Mithali Raj has been the best batter in women’s cricket for a long time, even though the cricket crazed nation hardly seems to recognise the enormous feats the 34 year old from Jodhpur has achieved in her career that stretched back to almost 20 years. In her innings of 69 against Australia in the ICC Women’s World Cup on Wednesday, Raj crossed the 6000-run mark for the first time in the history of women’s ODI cricket, besting the record held by former England captain Charlotte Edwards by as many as 16 innings. Raj now has 6028 runs in 183 innings at an average of 51.52. Besides being the highest run getter, Mithali Raj also holds the record for the most number of ODI fifties – her knock against Australia was her 49th half century in ODIs, besides the five centuries that she has scored.
Mithali Raj has always been the precocious achiever – she was passionate about the Indian dance style of Bharatnatyam uncommon for girls her age, but then she took on something that was even more uncommon – cricket. Cricket may be the drug of the masses in India, but the passion is immensely sexist. From the pay to playing and training conditions to expectations, the game is rigged for the girls from the very beginning. However, a 16 year-old Mithali may have defied the wildest of these expectations when she became the youngest centurion when she hit 114 against Ireland at the Milton Keyes. The debut match was the introduction of the young genius to a world that was not watching and the feat went largely unnoticed.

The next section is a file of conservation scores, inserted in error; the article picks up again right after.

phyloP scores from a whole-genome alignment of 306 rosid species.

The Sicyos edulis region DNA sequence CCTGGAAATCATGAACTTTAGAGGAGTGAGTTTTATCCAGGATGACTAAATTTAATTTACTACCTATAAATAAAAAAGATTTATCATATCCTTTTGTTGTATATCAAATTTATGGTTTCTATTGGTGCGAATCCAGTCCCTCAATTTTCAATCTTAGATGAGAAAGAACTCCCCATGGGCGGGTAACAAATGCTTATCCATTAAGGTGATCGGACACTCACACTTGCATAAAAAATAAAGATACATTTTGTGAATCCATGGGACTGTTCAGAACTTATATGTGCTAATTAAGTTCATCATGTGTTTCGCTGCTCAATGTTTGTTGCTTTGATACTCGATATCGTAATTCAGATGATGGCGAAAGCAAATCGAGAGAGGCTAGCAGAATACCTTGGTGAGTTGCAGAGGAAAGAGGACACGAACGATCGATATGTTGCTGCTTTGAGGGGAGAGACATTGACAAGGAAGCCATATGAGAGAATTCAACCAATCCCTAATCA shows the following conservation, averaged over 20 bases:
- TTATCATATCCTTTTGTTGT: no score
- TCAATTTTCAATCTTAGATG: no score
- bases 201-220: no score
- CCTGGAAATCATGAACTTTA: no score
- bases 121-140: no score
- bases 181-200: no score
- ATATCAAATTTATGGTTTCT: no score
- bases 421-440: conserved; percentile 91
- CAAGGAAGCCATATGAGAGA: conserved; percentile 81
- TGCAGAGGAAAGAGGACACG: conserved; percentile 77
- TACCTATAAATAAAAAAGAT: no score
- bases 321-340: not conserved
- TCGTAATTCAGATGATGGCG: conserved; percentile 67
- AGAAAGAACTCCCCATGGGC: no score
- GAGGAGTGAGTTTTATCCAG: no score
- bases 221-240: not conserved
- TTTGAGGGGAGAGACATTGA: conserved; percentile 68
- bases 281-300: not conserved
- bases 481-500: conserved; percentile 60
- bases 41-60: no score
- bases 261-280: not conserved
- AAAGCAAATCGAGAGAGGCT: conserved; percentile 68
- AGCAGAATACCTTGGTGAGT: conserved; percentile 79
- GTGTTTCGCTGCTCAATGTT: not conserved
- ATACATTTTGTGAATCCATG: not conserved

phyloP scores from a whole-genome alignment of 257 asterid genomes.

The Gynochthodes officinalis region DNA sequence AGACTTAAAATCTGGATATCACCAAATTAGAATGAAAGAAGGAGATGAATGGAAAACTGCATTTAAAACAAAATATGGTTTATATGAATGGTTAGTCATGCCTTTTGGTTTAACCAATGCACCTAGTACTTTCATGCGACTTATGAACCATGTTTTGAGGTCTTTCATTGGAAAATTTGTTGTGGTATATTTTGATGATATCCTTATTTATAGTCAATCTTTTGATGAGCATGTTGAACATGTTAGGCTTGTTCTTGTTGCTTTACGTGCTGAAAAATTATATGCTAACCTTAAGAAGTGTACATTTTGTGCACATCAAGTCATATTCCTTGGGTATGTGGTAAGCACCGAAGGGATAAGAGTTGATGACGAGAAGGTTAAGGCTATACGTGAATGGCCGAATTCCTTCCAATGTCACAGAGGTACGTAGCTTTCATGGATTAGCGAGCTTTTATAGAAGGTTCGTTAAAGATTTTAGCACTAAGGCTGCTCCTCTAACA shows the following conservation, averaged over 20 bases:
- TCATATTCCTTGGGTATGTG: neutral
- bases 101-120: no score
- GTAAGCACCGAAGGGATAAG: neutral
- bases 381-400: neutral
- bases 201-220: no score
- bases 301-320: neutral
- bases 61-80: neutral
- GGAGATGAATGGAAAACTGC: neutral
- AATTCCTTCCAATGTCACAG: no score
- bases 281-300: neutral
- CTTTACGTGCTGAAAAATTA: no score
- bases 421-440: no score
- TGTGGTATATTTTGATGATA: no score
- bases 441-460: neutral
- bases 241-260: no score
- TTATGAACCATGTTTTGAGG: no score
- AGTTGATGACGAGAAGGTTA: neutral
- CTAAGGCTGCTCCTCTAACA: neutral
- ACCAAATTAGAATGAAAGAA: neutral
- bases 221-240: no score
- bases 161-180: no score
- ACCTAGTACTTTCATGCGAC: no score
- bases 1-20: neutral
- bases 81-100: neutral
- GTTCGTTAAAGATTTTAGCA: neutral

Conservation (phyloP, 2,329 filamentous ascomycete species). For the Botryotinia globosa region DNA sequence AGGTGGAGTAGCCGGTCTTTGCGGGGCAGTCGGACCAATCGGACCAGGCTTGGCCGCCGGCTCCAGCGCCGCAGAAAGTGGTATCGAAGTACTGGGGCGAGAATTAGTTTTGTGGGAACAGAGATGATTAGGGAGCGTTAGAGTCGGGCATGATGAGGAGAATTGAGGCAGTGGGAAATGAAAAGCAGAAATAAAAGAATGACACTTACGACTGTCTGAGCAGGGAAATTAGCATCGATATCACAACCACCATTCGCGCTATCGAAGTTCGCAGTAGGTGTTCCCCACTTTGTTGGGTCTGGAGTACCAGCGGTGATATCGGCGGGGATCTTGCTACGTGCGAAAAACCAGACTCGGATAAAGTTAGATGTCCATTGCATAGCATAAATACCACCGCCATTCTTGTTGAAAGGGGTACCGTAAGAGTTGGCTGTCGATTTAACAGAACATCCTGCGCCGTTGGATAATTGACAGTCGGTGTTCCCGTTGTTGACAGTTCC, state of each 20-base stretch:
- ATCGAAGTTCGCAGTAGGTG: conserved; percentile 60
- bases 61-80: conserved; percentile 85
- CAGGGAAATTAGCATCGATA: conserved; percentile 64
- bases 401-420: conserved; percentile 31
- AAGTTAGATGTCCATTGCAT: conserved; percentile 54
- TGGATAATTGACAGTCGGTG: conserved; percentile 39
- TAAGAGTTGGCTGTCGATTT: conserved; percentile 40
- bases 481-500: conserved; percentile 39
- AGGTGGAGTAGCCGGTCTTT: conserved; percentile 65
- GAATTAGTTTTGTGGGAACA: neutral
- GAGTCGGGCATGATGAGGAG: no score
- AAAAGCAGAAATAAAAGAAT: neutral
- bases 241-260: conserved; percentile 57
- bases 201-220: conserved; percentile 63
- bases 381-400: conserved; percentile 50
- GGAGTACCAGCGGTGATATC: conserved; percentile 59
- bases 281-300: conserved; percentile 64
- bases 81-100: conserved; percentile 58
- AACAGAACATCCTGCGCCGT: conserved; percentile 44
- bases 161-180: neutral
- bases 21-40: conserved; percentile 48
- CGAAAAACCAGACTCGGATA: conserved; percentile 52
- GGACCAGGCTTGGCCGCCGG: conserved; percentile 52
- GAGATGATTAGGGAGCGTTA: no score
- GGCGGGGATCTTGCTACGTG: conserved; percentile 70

The ICC World Cup for women has brought some sorely needed attention to Mithali and women’s cricket in India, and she lived up to the expectations by hitting a half century against England in the first match to become the first batter to score seven consecutive 50s. And with the tag of highest run scorer now, messages of congratulations are pouring in from everywhere. Although they lost to Australia, India are now looking to defeat New Zealand and get into the semis, where they hope a decent run may win some much needed attention to their state of play.